When I’m not playing video games, I am a research assistant on the eBRAIN study, researching adolescent brain development and mental health in London. I am a huge advocate for mental health and tackling the stigma around it. In my previous blog, I talked about the reality of feeling suicidal and how services like Maytree play a vital role in suicide prevention.
In this blog, I’ll be discussing the rise of livestreaming as a popular form of online media and communication, the parasocial interactions between streamers and viewers, and how this new platform has impacted the conversation around mental health. Parasocial relationships are one-sided psychological bonds between members of an audience and the entertainer or performer, where the audience feels they know the performer, and in some cases, feel they are their friend, but these feelings are not reciprocated.
As somebody who spends quite a lot (a LOT) of time playing video games and consuming gaming-related content, I have first-hand experience of being part of online gaming communities and the positive effects it can have on your life. Some of my closest friends are people who were once strangers I met through playing online multiplayer games.
The evolution of these communities and the global shift of human communication throughout the years has been monumental and rapid, particularly over the past year where we migrated online for school, work and recreation, in the form of virtual coffee meetings and zoom quizzes. Not being able to see our friends, family and colleagues in person for such long periods of time has inevitably invoked feelings of loneliness and a lack of true human connection.
Many of us found solace and safety in our online communities, whether it was within the gaming sphere or elsewhere. In fact, the number of monthly active users on Discord, a voice over internet protocol platform designed with gaming communities in mind, doubled by the end of 2020, reaching 140 million people! For those who find socialising in real life difficult or daunting, being able to hang out with your mates online is a godsend. Discord and similar platforms provide a space to build meaningful relationships, friendships and thriving communities, in spite of physical distance.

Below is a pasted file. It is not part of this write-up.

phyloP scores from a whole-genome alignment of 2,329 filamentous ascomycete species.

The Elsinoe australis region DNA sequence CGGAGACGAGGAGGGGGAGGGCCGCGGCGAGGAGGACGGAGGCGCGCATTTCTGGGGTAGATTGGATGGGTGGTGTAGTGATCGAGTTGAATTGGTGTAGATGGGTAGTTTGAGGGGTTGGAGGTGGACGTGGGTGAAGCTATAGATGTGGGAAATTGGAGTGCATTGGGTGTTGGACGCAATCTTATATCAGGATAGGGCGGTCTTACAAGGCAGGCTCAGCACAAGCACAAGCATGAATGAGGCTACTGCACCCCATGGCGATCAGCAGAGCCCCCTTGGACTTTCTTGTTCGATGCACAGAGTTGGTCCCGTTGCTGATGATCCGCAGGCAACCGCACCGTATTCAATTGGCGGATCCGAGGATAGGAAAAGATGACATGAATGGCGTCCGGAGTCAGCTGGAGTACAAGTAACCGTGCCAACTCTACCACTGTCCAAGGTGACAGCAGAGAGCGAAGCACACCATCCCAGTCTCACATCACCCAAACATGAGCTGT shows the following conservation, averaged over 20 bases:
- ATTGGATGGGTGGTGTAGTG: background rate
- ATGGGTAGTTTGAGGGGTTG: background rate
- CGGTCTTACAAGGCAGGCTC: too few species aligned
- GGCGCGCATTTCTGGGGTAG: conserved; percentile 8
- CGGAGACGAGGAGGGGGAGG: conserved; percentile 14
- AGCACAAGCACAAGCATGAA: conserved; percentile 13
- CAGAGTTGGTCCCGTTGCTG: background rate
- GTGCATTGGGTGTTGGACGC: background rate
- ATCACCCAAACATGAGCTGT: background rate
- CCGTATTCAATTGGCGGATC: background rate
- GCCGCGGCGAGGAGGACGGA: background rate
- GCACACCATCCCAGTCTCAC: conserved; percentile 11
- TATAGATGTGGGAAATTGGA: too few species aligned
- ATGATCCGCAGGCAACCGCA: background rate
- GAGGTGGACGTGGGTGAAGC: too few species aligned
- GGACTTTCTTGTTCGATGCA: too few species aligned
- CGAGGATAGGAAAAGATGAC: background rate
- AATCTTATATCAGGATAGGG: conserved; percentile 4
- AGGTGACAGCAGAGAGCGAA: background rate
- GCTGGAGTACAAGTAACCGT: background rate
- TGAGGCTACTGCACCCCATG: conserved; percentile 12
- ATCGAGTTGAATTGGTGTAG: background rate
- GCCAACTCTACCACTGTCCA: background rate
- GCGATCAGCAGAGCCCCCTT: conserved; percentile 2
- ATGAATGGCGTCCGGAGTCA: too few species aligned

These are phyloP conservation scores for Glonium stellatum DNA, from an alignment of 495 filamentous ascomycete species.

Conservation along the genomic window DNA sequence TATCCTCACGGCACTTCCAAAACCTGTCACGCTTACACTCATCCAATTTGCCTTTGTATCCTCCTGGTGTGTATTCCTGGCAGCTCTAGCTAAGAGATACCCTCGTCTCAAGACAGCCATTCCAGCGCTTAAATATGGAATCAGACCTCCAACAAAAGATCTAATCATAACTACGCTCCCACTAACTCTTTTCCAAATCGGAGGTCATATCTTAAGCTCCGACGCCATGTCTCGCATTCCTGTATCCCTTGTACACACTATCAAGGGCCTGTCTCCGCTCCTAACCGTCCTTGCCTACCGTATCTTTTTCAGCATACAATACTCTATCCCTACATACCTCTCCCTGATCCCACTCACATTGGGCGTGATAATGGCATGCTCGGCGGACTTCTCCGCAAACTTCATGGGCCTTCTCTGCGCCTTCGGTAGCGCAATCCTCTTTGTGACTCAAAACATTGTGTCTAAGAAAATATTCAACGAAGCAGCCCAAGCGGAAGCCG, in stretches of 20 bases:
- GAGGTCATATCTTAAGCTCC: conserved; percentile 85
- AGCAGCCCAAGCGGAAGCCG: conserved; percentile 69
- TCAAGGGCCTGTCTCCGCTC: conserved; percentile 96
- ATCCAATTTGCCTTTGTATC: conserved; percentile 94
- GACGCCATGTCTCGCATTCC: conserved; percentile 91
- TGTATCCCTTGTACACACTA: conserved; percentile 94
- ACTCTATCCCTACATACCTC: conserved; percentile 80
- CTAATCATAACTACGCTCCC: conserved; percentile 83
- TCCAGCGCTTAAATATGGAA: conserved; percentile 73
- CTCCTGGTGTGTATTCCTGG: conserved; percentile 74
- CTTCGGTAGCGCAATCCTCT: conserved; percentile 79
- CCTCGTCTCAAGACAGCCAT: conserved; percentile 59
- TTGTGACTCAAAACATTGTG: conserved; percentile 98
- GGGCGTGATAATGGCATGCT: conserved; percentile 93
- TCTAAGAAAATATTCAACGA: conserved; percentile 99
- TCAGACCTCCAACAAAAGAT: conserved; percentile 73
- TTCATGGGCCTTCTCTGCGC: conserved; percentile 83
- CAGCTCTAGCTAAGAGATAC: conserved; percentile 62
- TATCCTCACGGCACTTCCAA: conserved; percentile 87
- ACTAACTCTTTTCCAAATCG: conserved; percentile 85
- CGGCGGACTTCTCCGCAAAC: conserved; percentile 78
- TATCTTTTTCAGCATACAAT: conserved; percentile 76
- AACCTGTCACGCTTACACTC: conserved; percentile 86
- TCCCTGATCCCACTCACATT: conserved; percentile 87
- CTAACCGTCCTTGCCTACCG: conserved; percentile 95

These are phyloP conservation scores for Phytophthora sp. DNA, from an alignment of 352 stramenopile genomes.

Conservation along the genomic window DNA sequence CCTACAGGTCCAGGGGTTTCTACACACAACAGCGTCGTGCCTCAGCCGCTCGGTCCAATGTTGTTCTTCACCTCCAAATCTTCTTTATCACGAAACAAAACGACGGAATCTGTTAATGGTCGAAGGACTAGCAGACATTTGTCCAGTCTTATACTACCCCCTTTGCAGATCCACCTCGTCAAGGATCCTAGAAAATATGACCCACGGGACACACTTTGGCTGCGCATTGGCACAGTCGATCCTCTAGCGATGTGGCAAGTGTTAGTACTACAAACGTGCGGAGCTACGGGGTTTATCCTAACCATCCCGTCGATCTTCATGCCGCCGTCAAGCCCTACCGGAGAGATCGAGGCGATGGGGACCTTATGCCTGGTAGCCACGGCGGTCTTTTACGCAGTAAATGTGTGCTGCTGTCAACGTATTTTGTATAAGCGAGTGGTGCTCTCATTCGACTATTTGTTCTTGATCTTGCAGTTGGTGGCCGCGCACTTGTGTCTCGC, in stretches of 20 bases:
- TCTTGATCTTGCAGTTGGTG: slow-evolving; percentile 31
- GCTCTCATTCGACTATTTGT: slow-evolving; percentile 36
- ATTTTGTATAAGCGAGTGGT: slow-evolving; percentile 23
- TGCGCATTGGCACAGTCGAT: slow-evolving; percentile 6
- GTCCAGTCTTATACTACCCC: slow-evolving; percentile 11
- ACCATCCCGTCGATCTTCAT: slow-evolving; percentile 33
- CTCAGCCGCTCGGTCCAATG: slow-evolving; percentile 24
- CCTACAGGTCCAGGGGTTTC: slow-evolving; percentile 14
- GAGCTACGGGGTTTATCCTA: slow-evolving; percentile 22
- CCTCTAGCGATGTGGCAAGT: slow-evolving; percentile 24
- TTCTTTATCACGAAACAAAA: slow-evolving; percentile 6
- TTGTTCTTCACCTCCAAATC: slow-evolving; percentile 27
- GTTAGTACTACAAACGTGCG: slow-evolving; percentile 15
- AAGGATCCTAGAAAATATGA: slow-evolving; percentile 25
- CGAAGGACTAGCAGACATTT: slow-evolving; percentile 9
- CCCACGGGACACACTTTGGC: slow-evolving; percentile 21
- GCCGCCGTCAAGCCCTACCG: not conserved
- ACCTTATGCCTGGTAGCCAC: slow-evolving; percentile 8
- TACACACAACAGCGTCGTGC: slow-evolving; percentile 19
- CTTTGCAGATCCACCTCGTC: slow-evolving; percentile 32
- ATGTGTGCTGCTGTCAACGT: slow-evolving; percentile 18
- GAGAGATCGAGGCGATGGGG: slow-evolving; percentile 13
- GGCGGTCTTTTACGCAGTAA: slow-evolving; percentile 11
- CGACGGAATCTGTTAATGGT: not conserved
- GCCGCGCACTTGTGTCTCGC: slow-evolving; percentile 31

Another space frequented by gamers is Twitch, one of the most popular online livestreaming platforms today, with a focus on video games, esports tournaments and IRL streams, involving various activities and hobbies. Livestreaming video games really took off in the mid-2010’s and has solidified its place in the online entertainment industry, with 7 million creators streaming monthly on Twitch alone. Although watching content on Twitch is free, creators or streamers can earn money in several ways, whether it’s donations and subscriptions from viewers, rolling advertisements, acquiring brand sponsorships, or selling merchandise. Even conventional celebrities regularly stream on Twitch, notable favourites being Doja Cat, T-Pain and Logic.
What’s so enthralling about Twitch is the variety of streams and entertainment available, and the individual reasons why you might watch them. Is it the streamer’s personality, relatability, and charm? Their raw gaming skill or knowledge? Or is it the comfort that their presence on the screen brings?
When we react intensely to the latest episode of [insert your favourite TV show or podcast here], the last thing we’d expect is for the characters or hosts to respond to us, no matter how personally connected to them or their experiences we may feel. On Twitch, this isn’t the case. Livestreaming presents a whole new kind of interaction, where the normally very palpable barrier between the content creator and the content consumer (the audience) has been dissolved.
Each stream has its own unique chat room where viewers, also referred to collectively as ‘chat’, can interact with each other and the streamer, who can react in real-time. Viewers can support their favourite streamers through monthly subscriptions or monetary donations, where they can add a personalised message for the streamer to read, an attractive proposition for viewers who are drawn to these opportunities to interact. However, by design, Twitch isn’t an ideal platform for one-on-one interactions, especially in busier, more popular streams, where there are often tens of thousands of viewers in the chat.